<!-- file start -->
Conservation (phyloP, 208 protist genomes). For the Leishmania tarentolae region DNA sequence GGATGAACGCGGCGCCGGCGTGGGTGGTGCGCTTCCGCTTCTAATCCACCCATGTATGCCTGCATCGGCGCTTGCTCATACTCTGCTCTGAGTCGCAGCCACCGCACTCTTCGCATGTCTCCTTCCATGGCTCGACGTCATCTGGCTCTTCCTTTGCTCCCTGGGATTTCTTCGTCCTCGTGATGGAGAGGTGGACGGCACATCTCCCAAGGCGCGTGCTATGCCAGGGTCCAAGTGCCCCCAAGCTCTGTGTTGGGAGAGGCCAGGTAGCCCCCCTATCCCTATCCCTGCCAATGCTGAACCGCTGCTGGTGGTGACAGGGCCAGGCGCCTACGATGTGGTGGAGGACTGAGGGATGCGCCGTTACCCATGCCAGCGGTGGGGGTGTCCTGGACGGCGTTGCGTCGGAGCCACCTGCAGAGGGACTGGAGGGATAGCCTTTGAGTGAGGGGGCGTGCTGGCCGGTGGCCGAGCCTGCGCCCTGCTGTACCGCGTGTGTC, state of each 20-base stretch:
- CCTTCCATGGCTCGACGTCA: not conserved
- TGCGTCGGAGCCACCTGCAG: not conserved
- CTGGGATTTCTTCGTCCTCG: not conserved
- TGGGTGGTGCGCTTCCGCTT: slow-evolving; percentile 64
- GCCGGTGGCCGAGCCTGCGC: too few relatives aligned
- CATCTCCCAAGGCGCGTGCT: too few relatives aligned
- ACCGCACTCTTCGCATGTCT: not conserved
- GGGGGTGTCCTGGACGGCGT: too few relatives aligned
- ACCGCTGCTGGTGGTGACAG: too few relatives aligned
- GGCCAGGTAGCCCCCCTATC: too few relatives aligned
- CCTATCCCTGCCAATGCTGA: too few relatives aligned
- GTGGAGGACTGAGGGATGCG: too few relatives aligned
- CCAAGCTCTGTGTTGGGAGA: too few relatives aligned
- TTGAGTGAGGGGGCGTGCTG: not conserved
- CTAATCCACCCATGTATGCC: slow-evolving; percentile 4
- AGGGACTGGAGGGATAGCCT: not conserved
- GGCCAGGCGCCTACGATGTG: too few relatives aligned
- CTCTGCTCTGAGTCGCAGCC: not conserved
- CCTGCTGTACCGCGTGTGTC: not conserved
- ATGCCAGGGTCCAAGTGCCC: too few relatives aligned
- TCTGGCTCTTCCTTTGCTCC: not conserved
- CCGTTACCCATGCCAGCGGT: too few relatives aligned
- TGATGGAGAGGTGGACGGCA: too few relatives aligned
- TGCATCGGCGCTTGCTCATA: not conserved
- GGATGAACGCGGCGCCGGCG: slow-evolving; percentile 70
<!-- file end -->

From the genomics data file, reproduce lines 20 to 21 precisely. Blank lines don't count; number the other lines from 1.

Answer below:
- CCTGCTGTACCGCGTGTGTC: not conserved
- ATGCCAGGGTCCAAGTGCCC: too few relatives aligned